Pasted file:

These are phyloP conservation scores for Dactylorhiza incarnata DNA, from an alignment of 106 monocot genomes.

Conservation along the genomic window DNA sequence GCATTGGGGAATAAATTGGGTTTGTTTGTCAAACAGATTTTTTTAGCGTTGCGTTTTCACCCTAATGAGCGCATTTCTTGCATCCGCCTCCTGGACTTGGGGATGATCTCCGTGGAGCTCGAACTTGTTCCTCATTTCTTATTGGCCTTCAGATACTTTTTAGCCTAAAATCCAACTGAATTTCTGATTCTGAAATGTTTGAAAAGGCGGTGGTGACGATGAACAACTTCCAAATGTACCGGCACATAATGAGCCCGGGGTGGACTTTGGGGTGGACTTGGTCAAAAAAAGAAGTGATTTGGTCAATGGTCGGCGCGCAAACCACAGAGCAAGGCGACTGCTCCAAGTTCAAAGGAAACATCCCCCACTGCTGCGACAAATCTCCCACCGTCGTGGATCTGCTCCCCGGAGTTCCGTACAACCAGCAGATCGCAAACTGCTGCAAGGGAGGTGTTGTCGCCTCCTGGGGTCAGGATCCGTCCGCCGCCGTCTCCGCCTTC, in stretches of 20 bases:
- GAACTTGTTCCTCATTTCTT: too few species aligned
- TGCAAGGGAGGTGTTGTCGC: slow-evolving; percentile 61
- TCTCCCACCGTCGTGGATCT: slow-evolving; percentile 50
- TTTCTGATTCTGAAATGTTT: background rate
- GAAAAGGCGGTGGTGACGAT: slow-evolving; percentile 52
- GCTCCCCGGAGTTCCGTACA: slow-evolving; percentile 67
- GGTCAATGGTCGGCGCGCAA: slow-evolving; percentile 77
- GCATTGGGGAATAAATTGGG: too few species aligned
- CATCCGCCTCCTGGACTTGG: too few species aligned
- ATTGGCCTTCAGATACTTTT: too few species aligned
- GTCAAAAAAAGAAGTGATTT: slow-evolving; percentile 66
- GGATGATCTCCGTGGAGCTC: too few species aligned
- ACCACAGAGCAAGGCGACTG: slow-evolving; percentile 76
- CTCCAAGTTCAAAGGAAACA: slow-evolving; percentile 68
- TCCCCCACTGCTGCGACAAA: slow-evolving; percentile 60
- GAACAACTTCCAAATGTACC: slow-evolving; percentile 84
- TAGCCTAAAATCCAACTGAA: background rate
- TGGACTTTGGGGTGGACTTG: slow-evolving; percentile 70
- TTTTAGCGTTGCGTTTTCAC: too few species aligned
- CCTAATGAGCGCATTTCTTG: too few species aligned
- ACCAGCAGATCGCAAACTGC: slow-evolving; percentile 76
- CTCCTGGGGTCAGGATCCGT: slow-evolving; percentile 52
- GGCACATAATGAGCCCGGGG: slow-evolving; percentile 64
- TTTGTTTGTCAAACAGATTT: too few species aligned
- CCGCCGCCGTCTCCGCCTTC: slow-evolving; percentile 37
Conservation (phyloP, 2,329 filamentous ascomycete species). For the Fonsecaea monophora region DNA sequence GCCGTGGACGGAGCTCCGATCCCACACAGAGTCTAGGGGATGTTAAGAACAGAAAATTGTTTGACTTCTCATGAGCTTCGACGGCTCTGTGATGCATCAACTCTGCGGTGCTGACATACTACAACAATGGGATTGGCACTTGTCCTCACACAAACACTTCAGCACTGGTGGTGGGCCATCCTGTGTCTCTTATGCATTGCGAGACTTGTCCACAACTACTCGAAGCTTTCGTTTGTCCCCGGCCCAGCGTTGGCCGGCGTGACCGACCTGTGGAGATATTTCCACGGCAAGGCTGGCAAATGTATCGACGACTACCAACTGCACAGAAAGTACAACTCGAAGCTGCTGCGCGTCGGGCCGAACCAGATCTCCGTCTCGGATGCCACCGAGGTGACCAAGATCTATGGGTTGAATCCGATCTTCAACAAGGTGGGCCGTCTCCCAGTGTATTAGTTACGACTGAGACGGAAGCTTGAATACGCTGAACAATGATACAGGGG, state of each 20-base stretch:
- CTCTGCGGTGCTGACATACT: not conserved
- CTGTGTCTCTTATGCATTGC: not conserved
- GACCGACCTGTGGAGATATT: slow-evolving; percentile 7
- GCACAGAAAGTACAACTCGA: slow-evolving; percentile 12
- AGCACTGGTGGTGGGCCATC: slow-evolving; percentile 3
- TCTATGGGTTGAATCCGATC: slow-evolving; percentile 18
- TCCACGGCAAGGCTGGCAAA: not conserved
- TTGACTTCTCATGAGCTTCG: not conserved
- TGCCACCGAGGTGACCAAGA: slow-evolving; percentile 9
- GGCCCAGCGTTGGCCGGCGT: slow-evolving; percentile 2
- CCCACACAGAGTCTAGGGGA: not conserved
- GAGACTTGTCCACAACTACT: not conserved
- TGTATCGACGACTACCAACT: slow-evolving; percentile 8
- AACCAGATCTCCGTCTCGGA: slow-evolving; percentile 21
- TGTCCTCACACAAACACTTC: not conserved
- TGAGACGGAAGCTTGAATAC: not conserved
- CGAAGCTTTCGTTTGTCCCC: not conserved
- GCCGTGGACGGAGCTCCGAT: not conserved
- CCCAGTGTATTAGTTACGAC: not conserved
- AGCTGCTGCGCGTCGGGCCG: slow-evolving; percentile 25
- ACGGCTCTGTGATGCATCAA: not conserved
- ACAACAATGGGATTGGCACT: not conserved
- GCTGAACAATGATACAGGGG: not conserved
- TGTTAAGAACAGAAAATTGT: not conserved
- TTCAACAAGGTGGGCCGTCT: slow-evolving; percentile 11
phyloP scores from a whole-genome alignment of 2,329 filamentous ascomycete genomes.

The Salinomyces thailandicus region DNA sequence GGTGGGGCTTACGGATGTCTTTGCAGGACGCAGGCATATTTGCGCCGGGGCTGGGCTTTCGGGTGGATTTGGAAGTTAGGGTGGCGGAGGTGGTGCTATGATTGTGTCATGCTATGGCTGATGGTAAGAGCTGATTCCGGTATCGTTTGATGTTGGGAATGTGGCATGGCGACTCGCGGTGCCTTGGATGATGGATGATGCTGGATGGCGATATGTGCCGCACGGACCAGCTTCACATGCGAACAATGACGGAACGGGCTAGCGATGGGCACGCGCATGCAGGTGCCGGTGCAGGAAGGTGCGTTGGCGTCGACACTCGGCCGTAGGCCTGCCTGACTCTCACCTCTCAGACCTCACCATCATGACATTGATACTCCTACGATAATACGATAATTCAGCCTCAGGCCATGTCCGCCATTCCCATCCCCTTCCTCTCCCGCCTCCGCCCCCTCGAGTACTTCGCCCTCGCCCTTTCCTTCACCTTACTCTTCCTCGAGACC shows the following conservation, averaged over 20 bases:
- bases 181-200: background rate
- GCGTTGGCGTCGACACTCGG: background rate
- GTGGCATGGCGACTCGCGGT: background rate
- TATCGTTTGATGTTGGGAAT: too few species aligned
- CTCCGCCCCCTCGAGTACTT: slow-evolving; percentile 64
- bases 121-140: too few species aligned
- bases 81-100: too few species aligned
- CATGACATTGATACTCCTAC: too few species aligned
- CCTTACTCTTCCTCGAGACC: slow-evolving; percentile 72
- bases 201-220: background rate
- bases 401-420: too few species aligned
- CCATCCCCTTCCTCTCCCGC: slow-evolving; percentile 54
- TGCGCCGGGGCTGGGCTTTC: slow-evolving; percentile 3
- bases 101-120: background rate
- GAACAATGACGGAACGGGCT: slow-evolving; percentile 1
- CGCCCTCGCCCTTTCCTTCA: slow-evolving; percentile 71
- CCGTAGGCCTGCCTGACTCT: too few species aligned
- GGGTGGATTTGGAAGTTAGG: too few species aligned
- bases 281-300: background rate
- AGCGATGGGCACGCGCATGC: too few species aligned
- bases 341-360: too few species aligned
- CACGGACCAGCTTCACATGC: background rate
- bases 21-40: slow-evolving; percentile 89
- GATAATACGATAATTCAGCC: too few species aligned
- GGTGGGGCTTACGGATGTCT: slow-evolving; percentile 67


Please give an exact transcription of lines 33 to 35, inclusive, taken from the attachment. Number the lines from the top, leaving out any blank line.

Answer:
- AGCACTGGTGGTGGGCCATC: slow-evolving; percentile 3
- TCTATGGGTTGAATCCGATC: slow-evolving; percentile 18
- TCCACGGCAAGGCTGGCAAA: not conserved